An antique sewing box is a lovely reminder of a woman’s past, and is often found in collections as a family memento. These boxes are frequently made of wood, metal or brass and are usually constructed with great care.
Work-boxes were a popular form antique sewing box of furniture in the late 18th and early 19th century. Traditionally, they were made from rare woods or precious metals inlaid with gems and mother of pearl.
They were used to store tools and notions, including needles, scissors, bodkins, buttons, hooks, eyes and more. The tools were wrapped tightly so that they would not rust, and the notions were kept dry to prevent them from deteriorating.
Bringing History to Life: The Timeless Beauty of an Antique Sewing Box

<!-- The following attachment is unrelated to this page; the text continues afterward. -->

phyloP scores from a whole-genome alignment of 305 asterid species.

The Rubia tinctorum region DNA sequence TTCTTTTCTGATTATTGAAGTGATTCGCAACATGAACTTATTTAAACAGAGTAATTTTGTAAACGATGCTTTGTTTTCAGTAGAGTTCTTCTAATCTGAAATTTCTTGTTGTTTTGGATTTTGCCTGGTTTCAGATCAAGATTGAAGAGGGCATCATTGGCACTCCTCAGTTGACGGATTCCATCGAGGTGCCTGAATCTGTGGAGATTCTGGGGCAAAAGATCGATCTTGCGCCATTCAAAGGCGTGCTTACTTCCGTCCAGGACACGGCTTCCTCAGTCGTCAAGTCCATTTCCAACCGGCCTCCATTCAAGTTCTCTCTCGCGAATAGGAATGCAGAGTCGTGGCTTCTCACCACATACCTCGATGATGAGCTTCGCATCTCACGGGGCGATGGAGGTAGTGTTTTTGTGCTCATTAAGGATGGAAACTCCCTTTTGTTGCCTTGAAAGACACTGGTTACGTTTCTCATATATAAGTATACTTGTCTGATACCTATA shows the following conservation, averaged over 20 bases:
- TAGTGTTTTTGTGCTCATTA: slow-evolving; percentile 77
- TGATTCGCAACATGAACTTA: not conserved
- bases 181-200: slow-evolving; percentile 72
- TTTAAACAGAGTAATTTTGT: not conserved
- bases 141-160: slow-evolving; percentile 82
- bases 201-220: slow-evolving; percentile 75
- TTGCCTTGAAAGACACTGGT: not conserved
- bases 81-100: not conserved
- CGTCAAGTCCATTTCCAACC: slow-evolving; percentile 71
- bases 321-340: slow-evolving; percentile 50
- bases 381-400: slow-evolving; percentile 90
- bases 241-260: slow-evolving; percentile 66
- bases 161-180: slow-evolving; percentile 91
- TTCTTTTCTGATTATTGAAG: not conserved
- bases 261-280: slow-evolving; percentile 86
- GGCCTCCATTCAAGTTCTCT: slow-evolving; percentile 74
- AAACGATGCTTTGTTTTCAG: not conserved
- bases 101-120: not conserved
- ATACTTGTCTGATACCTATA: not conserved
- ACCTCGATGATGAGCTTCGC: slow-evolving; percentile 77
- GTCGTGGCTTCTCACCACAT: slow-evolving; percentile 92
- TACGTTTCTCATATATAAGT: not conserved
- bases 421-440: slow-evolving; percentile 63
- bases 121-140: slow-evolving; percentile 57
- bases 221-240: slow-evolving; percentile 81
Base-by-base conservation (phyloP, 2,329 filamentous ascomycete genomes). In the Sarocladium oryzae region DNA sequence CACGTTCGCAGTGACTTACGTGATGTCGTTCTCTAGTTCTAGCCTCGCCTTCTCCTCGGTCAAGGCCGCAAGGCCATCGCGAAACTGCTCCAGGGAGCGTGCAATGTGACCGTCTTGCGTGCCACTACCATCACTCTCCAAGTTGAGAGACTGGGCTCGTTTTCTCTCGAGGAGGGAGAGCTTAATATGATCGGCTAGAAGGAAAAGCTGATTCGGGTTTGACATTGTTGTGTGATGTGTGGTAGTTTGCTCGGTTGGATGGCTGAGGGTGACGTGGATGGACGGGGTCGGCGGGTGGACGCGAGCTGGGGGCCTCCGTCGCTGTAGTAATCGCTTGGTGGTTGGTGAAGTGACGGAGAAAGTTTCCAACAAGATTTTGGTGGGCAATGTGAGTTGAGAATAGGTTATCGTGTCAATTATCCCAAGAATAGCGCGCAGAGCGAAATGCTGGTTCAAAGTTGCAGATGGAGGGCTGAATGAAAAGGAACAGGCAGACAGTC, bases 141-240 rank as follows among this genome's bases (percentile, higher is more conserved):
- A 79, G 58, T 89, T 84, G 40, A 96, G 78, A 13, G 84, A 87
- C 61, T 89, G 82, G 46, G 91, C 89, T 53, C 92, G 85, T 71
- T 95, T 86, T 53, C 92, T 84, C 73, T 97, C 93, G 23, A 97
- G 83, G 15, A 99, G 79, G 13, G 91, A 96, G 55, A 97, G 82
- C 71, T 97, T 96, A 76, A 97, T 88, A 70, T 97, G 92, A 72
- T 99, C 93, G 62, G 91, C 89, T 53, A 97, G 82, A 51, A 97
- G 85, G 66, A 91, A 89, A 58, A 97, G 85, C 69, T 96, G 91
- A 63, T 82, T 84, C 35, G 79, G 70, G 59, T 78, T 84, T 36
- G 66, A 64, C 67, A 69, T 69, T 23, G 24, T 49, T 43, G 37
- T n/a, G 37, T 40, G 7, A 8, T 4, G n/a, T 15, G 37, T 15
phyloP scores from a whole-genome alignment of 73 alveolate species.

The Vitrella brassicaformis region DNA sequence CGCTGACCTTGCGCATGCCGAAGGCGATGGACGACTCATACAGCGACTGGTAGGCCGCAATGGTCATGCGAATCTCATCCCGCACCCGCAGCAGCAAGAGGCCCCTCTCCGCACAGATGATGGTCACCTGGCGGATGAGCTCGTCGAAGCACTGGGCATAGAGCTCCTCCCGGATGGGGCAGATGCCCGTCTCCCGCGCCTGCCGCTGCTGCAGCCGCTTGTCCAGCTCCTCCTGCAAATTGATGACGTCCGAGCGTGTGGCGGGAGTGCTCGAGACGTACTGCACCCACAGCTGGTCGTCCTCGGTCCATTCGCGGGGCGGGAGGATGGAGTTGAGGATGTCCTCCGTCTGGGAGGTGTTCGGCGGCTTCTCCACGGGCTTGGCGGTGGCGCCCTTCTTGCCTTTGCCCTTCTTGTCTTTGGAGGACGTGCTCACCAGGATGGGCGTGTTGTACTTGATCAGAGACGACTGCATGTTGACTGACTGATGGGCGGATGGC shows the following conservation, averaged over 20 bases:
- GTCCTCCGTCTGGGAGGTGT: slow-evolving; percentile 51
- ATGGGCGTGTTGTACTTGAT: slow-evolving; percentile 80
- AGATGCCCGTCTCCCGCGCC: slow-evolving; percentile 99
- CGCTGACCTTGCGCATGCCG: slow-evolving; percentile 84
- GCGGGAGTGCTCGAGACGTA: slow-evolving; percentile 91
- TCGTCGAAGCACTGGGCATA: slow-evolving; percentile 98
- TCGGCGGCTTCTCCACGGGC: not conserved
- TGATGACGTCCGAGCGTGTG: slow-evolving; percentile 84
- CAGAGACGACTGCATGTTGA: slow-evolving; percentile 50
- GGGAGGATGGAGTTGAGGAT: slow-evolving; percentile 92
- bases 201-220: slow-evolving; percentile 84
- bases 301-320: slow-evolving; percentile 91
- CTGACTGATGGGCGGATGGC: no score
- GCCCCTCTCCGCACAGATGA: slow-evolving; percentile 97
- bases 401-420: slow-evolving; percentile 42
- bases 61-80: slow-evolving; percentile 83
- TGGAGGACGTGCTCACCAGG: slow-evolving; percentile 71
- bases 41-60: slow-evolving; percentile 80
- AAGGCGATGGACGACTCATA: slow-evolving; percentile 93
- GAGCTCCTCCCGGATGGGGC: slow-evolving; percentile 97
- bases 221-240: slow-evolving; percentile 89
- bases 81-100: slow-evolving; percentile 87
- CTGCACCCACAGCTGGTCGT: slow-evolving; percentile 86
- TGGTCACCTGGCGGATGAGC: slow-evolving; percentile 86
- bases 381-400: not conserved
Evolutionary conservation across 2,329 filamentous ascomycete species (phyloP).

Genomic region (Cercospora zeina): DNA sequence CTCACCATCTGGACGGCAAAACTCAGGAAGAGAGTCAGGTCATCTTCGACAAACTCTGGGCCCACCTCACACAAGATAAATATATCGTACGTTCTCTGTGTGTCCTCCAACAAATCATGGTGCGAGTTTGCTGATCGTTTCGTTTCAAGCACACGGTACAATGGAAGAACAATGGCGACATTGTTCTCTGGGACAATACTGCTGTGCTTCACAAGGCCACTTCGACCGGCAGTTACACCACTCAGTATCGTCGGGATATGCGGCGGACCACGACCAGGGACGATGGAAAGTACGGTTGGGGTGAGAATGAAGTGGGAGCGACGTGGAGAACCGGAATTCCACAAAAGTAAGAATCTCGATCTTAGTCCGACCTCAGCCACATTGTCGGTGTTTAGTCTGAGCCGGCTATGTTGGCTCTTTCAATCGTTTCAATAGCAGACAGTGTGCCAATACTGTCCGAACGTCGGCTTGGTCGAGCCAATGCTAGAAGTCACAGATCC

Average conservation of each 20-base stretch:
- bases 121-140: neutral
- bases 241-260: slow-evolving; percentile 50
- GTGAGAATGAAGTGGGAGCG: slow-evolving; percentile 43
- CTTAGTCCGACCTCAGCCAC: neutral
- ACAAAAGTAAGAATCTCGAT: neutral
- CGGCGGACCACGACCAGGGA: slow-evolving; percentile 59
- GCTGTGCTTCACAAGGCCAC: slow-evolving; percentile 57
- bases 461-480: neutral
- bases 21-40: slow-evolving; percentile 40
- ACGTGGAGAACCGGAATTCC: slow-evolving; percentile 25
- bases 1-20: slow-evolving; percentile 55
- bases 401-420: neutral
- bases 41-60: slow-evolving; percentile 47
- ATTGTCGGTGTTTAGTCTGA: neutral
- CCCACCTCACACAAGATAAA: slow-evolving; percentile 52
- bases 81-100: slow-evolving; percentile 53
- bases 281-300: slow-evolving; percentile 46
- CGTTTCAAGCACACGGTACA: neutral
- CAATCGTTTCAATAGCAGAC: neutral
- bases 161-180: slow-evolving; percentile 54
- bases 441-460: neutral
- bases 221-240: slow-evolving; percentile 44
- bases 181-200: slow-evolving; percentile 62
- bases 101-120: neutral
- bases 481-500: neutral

During this time, many antique boxes were manufactured in exotic materials like tortoiseshell and silk. These were a popular choice for a woman’s box because they were both beautiful and functional, as they could hold all of her tools.
Sewing Tool Storage
A well-stocked box should contain scissors, stilettos (tools with a sharp round pointed piece of steel held on a handle), pincushions, pencils, fold knives or other small tools. It should also have a set of tools for cutting button holes, as this was an important part of garment construction.
In the 19th century, as industrialization took hold and a market was created for less expensive and more practical sewing storage, more affordable versions of work boxes were produced. These were more rectangular and in a lighter blond shell, sometimes with gesso under the shell to give it a green colour. They had lift out trays lined with silk or paper, and often had tortoiseshell lids on some of the sections.